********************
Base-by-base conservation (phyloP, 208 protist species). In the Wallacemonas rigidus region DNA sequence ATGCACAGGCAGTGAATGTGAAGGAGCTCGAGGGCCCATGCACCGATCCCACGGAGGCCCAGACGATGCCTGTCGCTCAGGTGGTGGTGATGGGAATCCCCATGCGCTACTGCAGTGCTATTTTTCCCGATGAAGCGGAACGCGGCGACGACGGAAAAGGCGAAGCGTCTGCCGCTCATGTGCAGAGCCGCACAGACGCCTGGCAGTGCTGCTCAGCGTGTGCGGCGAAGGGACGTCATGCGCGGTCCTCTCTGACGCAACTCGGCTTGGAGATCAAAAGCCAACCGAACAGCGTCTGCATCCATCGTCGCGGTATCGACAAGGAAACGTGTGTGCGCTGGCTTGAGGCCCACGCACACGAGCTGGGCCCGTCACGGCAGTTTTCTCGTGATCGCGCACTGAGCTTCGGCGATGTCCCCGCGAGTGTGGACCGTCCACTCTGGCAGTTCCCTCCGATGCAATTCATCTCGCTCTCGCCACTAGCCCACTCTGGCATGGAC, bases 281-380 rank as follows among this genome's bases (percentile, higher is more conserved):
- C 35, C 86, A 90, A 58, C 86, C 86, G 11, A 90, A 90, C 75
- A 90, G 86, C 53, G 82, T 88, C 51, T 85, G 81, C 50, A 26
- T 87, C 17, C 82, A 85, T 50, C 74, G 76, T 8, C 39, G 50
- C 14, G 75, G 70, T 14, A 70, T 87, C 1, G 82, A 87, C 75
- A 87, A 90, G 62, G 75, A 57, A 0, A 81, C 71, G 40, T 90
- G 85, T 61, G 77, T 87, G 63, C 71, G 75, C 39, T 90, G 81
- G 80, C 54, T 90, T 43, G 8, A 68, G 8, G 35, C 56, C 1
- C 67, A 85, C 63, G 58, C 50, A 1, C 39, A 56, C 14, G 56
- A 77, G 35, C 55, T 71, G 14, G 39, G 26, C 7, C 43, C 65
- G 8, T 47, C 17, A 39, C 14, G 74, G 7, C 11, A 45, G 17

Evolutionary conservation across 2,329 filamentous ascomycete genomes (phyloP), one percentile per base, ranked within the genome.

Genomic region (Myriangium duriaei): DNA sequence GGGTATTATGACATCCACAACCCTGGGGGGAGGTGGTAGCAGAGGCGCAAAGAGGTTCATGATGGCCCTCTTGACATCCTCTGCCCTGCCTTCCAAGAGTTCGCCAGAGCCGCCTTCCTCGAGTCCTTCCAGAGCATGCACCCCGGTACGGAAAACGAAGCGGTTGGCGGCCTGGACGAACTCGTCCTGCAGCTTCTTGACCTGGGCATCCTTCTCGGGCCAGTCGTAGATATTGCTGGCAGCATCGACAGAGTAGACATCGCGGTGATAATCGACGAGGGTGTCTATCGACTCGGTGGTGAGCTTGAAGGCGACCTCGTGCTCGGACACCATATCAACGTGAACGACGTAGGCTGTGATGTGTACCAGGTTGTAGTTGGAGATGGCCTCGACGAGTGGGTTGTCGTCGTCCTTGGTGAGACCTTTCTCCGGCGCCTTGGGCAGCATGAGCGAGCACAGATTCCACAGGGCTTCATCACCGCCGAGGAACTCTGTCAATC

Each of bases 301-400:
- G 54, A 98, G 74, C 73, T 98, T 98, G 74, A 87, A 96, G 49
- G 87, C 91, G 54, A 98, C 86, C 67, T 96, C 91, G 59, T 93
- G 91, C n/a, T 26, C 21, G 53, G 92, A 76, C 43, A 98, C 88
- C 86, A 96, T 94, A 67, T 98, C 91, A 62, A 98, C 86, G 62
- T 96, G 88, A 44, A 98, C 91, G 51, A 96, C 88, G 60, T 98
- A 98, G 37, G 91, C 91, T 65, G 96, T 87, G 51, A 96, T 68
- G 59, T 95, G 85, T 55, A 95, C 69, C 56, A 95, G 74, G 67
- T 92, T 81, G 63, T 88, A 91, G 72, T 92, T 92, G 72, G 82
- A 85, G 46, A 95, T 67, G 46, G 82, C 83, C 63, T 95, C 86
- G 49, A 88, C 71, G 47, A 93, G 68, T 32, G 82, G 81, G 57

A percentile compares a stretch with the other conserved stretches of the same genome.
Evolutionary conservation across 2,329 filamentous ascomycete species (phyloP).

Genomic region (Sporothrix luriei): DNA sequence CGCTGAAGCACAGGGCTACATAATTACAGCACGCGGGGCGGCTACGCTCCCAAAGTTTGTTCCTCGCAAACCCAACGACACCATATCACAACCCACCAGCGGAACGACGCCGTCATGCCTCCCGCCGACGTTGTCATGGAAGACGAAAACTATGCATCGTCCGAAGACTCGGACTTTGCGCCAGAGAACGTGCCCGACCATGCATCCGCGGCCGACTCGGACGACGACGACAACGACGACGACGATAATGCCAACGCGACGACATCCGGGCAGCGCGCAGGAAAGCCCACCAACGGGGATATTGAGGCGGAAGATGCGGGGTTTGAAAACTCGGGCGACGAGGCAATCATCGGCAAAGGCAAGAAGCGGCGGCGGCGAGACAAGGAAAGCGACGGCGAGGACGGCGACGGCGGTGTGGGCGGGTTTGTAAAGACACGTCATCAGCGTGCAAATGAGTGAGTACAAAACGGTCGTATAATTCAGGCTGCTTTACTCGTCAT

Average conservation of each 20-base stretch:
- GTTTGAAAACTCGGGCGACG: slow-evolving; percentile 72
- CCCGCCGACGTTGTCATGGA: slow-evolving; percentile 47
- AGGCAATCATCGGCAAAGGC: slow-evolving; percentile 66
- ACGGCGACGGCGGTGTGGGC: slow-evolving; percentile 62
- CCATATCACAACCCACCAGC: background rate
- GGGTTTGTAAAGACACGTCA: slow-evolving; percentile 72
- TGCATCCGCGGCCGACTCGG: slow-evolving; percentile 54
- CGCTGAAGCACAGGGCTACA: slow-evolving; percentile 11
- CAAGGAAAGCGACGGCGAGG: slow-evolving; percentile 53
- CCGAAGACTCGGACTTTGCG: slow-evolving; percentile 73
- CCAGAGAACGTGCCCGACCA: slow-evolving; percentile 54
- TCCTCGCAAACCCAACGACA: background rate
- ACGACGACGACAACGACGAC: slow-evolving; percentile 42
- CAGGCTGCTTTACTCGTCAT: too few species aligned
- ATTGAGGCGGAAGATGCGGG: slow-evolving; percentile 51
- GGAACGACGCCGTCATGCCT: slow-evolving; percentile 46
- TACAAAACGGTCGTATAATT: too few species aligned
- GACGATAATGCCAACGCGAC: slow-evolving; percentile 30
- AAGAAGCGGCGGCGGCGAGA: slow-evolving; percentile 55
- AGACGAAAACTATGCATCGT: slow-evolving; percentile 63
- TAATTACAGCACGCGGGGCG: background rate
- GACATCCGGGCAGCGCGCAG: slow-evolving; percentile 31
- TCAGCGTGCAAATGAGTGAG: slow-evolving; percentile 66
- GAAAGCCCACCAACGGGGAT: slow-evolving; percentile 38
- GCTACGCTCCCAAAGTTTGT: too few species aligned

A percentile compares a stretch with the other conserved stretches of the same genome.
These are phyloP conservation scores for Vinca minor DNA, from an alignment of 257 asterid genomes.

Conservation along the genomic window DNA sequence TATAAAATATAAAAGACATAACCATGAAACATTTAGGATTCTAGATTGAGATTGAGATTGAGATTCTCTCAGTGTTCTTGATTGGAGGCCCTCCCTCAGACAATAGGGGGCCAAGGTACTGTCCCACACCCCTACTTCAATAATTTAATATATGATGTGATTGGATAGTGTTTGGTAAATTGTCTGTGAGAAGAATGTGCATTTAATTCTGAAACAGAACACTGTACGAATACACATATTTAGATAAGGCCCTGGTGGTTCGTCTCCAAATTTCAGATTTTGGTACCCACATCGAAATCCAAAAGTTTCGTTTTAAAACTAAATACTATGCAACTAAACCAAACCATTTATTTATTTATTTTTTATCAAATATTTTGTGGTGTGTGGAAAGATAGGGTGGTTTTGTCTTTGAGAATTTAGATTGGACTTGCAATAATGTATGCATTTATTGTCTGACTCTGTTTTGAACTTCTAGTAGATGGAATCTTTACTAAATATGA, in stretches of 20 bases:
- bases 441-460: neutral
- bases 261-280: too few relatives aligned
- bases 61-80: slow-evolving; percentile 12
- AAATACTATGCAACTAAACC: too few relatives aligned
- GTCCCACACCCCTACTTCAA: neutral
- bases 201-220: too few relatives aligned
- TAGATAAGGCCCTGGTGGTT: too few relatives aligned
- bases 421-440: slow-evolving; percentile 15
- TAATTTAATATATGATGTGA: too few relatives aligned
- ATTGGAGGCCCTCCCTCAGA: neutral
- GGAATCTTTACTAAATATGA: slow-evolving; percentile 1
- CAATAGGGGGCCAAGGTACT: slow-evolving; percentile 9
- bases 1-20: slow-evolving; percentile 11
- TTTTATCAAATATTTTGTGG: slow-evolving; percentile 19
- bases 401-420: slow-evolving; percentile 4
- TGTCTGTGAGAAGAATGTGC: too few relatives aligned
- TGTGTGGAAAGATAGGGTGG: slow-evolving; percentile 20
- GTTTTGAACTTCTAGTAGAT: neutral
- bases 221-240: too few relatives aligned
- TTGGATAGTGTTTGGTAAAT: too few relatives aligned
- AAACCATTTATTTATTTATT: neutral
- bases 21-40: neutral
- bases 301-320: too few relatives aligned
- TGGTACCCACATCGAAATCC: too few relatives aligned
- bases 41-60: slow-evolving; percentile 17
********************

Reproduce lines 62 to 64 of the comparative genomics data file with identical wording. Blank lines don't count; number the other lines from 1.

- bases 201-220: too few relatives aligned
- TAGATAAGGCCCTGGTGGTT: too few relatives aligned
- bases 421-440: slow-evolving; percentile 15